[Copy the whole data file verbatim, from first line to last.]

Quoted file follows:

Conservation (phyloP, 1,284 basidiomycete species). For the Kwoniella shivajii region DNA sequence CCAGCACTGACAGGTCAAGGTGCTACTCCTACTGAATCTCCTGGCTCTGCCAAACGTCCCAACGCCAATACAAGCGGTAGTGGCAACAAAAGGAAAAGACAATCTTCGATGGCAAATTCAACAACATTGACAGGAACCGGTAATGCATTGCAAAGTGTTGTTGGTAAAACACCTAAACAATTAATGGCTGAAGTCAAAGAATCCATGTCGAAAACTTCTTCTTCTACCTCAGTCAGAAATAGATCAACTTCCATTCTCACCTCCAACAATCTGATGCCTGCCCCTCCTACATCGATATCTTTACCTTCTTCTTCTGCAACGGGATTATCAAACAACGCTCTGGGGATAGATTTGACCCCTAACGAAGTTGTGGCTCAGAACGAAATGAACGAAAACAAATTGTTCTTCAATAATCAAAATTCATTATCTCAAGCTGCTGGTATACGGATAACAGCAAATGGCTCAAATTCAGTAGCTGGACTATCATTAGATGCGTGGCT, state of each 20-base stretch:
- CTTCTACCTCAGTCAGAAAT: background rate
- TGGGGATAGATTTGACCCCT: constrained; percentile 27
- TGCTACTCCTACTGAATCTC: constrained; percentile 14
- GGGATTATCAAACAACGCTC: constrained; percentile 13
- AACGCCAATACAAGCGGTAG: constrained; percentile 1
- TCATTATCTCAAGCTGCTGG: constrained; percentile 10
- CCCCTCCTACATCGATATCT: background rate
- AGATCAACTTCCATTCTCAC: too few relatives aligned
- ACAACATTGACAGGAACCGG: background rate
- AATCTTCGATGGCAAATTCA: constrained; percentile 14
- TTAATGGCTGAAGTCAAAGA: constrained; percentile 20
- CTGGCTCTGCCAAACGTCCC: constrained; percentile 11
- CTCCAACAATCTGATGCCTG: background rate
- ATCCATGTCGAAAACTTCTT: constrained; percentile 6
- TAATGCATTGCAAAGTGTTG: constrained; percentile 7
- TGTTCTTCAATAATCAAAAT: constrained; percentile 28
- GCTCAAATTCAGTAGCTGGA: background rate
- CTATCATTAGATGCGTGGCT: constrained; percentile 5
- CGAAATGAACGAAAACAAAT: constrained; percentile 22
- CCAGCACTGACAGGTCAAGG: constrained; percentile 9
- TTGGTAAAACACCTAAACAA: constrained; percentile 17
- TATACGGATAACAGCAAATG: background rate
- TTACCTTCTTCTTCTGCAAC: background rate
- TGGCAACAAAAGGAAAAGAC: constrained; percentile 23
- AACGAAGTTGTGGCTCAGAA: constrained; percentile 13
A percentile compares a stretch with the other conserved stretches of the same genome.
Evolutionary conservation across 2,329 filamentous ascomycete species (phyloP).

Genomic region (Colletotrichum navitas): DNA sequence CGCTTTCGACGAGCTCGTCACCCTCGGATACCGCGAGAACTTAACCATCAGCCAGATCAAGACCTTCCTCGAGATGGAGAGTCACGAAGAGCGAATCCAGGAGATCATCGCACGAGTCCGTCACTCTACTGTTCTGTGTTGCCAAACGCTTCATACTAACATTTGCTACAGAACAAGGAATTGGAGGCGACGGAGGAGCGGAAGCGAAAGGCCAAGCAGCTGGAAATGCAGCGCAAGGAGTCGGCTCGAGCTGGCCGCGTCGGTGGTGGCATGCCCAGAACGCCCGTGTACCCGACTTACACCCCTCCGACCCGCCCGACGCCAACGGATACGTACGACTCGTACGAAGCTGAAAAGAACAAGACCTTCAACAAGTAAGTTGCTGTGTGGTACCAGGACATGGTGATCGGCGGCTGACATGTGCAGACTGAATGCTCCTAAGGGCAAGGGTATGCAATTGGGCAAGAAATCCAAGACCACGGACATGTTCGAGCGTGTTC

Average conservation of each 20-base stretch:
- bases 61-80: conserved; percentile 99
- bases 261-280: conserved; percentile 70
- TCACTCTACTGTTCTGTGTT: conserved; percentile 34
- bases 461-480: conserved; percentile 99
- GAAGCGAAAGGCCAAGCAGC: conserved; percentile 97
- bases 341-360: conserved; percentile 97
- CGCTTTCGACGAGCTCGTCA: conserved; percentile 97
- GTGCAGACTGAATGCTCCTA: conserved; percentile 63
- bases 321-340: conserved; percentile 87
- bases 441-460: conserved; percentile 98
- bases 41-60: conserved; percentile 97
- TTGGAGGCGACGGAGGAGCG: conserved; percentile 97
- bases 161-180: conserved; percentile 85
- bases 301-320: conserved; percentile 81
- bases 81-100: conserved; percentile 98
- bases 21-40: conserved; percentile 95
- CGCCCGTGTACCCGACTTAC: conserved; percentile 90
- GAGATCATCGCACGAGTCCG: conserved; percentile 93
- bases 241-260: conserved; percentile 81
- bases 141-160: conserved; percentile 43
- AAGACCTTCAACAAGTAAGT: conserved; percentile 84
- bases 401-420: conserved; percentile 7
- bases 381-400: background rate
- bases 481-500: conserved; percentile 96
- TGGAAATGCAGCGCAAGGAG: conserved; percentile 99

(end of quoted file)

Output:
Conservation (phyloP, 1,284 basidiomycete species). For the Kwoniella shivajii region DNA sequence CCAGCACTGACAGGTCAAGGTGCTACTCCTACTGAATCTCCTGGCTCTGCCAAACGTCCCAACGCCAATACAAGCGGTAGTGGCAACAAAAGGAAAAGACAATCTTCGATGGCAAATTCAACAACATTGACAGGAACCGGTAATGCATTGCAAAGTGTTGTTGGTAAAACACCTAAACAATTAATGGCTGAAGTCAAAGAATCCATGTCGAAAACTTCTTCTTCTACCTCAGTCAGAAATAGATCAACTTCCATTCTCACCTCCAACAATCTGATGCCTGCCCCTCCTACATCGATATCTTTACCTTCTTCTTCTGCAACGGGATTATCAAACAACGCTCTGGGGATAGATTTGACCCCTAACGAAGTTGTGGCTCAGAACGAAATGAACGAAAACAAATTGTTCTTCAATAATCAAAATTCATTATCTCAAGCTGCTGGTATACGGATAACAGCAAATGGCTCAAATTCAGTAGCTGGACTATCATTAGATGCGTGGCT, state of each 20-base stretch:
- CTTCTACCTCAGTCAGAAAT: background rate
- TGGGGATAGATTTGACCCCT: constrained; percentile 27
- TGCTACTCCTACTGAATCTC: constrained; percentile 14
- GGGATTATCAAACAACGCTC: constrained; percentile 13
- AACGCCAATACAAGCGGTAG: constrained; percentile 1
- TCATTATCTCAAGCTGCTGG: constrained; percentile 10
- CCCCTCCTACATCGATATCT: background rate
- AGATCAACTTCCATTCTCAC: too few relatives aligned
- ACAACATTGACAGGAACCGG: background rate
- AATCTTCGATGGCAAATTCA: constrained; percentile 14
- TTAATGGCTGAAGTCAAAGA: constrained; percentile 20
- CTGGCTCTGCCAAACGTCCC: constrained; percentile 11
- CTCCAACAATCTGATGCCTG: background rate
- ATCCATGTCGAAAACTTCTT: constrained; percentile 6
- TAATGCATTGCAAAGTGTTG: constrained; percentile 7
- TGTTCTTCAATAATCAAAAT: constrained; percentile 28
- GCTCAAATTCAGTAGCTGGA: background rate
- CTATCATTAGATGCGTGGCT: constrained; percentile 5
- CGAAATGAACGAAAACAAAT: constrained; percentile 22
- CCAGCACTGACAGGTCAAGG: constrained; percentile 9
- TTGGTAAAACACCTAAACAA: constrained; percentile 17
- TATACGGATAACAGCAAATG: background rate
- TTACCTTCTTCTTCTGCAAC: background rate
- TGGCAACAAAAGGAAAAGAC: constrained; percentile 23
- AACGAAGTTGTGGCTCAGAA: constrained; percentile 13
A percentile compares a stretch with the other conserved stretches of the same genome.
Evolutionary conservation across 2,329 filamentous ascomycete species (phyloP).

Genomic region (Colletotrichum navitas): DNA sequence CGCTTTCGACGAGCTCGTCACCCTCGGATACCGCGAGAACTTAACCATCAGCCAGATCAAGACCTTCCTCGAGATGGAGAGTCACGAAGAGCGAATCCAGGAGATCATCGCACGAGTCCGTCACTCTACTGTTCTGTGTTGCCAAACGCTTCATACTAACATTTGCTACAGAACAAGGAATTGGAGGCGACGGAGGAGCGGAAGCGAAAGGCCAAGCAGCTGGAAATGCAGCGCAAGGAGTCGGCTCGAGCTGGCCGCGTCGGTGGTGGCATGCCCAGAACGCCCGTGTACCCGACTTACACCCCTCCGACCCGCCCGACGCCAACGGATACGTACGACTCGTACGAAGCTGAAAAGAACAAGACCTTCAACAAGTAAGTTGCTGTGTGGTACCAGGACATGGTGATCGGCGGCTGACATGTGCAGACTGAATGCTCCTAAGGGCAAGGGTATGCAATTGGGCAAGAAATCCAAGACCACGGACATGTTCGAGCGTGTTC

Average conservation of each 20-base stretch:
- bases 61-80: conserved; percentile 99
- bases 261-280: conserved; percentile 70
- TCACTCTACTGTTCTGTGTT: conserved; percentile 34
- bases 461-480: conserved; percentile 99
- GAAGCGAAAGGCCAAGCAGC: conserved; percentile 97
- bases 341-360: conserved; percentile 97
- CGCTTTCGACGAGCTCGTCA: conserved; percentile 97
- GTGCAGACTGAATGCTCCTA: conserved; percentile 63
- bases 321-340: conserved; percentile 87
- bases 441-460: conserved; percentile 98
- bases 41-60: conserved; percentile 97
- TTGGAGGCGACGGAGGAGCG: conserved; percentile 97
- bases 161-180: conserved; percentile 85
- bases 301-320: conserved; percentile 81
- bases 81-100: conserved; percentile 98
- bases 21-40: conserved; percentile 95
- CGCCCGTGTACCCGACTTAC: conserved; percentile 90
- GAGATCATCGCACGAGTCCG: conserved; percentile 93
- bases 241-260: conserved; percentile 81
- bases 141-160: conserved; percentile 43
- AAGACCTTCAACAAGTAAGT: conserved; percentile 84
- bases 401-420: conserved; percentile 7
- bases 381-400: background rate
- bases 481-500: conserved; percentile 96
- TGGAAATGCAGCGCAAGGAG: conserved; percentile 99